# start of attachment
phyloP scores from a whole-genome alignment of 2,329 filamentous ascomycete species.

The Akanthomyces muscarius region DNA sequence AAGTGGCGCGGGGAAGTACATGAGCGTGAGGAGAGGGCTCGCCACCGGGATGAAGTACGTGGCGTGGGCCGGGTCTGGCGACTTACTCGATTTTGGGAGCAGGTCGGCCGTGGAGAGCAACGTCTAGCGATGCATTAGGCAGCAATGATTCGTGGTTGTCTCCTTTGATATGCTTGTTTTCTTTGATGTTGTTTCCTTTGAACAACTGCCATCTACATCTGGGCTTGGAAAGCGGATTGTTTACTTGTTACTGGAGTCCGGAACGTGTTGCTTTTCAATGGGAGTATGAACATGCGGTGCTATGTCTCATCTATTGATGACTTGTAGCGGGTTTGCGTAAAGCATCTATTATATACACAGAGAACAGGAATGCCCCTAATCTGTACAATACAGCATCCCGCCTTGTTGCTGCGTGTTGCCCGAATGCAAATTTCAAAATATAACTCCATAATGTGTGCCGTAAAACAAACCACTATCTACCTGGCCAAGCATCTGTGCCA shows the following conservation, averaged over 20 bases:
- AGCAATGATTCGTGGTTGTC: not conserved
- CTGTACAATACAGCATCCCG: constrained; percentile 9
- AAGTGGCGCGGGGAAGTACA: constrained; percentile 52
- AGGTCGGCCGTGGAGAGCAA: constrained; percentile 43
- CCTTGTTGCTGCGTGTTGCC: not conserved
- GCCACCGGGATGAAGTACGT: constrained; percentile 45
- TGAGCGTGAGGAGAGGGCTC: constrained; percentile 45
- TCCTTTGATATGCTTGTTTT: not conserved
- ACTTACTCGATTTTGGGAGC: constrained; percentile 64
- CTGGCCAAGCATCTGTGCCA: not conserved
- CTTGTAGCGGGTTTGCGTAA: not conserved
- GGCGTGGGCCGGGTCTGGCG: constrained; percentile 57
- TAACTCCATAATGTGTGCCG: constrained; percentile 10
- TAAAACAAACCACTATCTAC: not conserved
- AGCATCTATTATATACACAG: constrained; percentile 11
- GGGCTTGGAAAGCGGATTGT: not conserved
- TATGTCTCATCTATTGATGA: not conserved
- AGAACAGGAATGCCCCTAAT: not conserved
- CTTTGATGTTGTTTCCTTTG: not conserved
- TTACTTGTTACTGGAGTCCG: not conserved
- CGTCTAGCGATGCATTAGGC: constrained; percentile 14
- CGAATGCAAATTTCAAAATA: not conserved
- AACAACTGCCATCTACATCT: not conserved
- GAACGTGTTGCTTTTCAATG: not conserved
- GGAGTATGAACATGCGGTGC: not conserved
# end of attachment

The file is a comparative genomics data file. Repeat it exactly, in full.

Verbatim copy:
phyloP scores from a whole-genome alignment of 2,329 filamentous ascomycete species.

The Akanthomyces muscarius region DNA sequence AAGTGGCGCGGGGAAGTACATGAGCGTGAGGAGAGGGCTCGCCACCGGGATGAAGTACGTGGCGTGGGCCGGGTCTGGCGACTTACTCGATTTTGGGAGCAGGTCGGCCGTGGAGAGCAACGTCTAGCGATGCATTAGGCAGCAATGATTCGTGGTTGTCTCCTTTGATATGCTTGTTTTCTTTGATGTTGTTTCCTTTGAACAACTGCCATCTACATCTGGGCTTGGAAAGCGGATTGTTTACTTGTTACTGGAGTCCGGAACGTGTTGCTTTTCAATGGGAGTATGAACATGCGGTGCTATGTCTCATCTATTGATGACTTGTAGCGGGTTTGCGTAAAGCATCTATTATATACACAGAGAACAGGAATGCCCCTAATCTGTACAATACAGCATCCCGCCTTGTTGCTGCGTGTTGCCCGAATGCAAATTTCAAAATATAACTCCATAATGTGTGCCGTAAAACAAACCACTATCTACCTGGCCAAGCATCTGTGCCA shows the following conservation, averaged over 20 bases:
- AGCAATGATTCGTGGTTGTC: not conserved
- CTGTACAATACAGCATCCCG: constrained; percentile 9
- AAGTGGCGCGGGGAAGTACA: constrained; percentile 52
- AGGTCGGCCGTGGAGAGCAA: constrained; percentile 43
- CCTTGTTGCTGCGTGTTGCC: not conserved
- GCCACCGGGATGAAGTACGT: constrained; percentile 45
- TGAGCGTGAGGAGAGGGCTC: constrained; percentile 45
- TCCTTTGATATGCTTGTTTT: not conserved
- ACTTACTCGATTTTGGGAGC: constrained; percentile 64
- CTGGCCAAGCATCTGTGCCA: not conserved
- CTTGTAGCGGGTTTGCGTAA: not conserved
- GGCGTGGGCCGGGTCTGGCG: constrained; percentile 57
- TAACTCCATAATGTGTGCCG: constrained; percentile 10
- TAAAACAAACCACTATCTAC: not conserved
- AGCATCTATTATATACACAG: constrained; percentile 11
- GGGCTTGGAAAGCGGATTGT: not conserved
- TATGTCTCATCTATTGATGA: not conserved
- AGAACAGGAATGCCCCTAAT: not conserved
- CTTTGATGTTGTTTCCTTTG: not conserved
- TTACTTGTTACTGGAGTCCG: not conserved
- CGTCTAGCGATGCATTAGGC: constrained; percentile 14
- CGAATGCAAATTTCAAAATA: not conserved
- AACAACTGCCATCTACATCT: not conserved
- GAACGTGTTGCTTTTCAATG: not conserved
- GGAGTATGAACATGCGGTGC: not conserved